Lincoln aviation community looks to restore chapel into museum
After the Wright Brother's historic flight in 1903, aviation came to Lincoln and became a big part of the state's history.
Many people involved in the Lincoln aviation community are looking to restore that history and repair an empty chapel near northwest 48th and Air Park Road. It was built during the Cold War.
"Lincoln suffered a lot of tragedies in that time with their bomber forces and this is where they effectively came to grieve for that," Historian, Robert Branting said.
More than 25,000 aircraft mechanics trained in Lincoln and it's where Charles Lindbergh, one of histories most famous aviators, first learned to fly in the 1920's.
"Downtown, there was an aircraft factory and a school that was known nationwide and I think that was the school that drew Charles Lindbergh to Lincoln because of it's reputation," Aircraft Mechanic, Darwin Godemann said.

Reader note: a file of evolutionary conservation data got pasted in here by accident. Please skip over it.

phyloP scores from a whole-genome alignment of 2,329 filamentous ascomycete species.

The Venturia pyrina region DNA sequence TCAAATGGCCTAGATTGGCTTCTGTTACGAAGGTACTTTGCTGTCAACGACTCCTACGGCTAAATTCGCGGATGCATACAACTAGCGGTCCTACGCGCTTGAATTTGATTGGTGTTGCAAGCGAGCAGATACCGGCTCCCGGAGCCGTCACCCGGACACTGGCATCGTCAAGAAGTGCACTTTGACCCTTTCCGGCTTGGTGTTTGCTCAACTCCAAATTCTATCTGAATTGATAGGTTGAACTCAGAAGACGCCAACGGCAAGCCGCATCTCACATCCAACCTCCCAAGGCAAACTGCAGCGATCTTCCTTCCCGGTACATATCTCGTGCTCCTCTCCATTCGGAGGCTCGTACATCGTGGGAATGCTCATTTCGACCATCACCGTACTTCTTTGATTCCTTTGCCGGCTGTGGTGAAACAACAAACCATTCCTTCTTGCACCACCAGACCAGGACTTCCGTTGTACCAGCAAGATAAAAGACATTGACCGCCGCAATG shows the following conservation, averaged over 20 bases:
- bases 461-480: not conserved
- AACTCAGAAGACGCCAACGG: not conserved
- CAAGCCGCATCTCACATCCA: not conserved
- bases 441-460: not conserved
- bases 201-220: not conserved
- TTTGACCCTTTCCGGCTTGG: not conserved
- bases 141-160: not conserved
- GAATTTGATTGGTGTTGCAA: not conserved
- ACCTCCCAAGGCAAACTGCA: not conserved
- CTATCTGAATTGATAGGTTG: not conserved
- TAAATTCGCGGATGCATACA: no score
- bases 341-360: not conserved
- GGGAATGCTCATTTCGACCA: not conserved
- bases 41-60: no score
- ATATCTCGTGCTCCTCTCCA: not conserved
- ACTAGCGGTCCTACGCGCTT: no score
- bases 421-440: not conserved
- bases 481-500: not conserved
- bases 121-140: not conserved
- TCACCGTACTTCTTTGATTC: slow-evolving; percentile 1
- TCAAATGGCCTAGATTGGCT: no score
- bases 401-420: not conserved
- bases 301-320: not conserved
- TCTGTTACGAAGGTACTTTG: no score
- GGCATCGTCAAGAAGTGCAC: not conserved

Along with preserving history, the hope for the museum is to spur tourism and community development in Northwest Lincoln.
A meeting on Wednesday allowed the public to give input on ideas for inside the empty chapel as well as going over any necessary costs.
"This chapel just certainly has a great deal of history to it," Branting said.
The aviation community says there is a need to feature this museum and how Lincoln came to be an influential place of aviation.
"I just feel it's important that aviation history in Nebraska is maintained and not forgotten because that's how we learn, that's how society progresses," Godemann said.
A lot of ideas were thrown up in the air as to where to place items in the chapel but more meetings will need to be held in the future. The last part is finding the funds to operate the facility.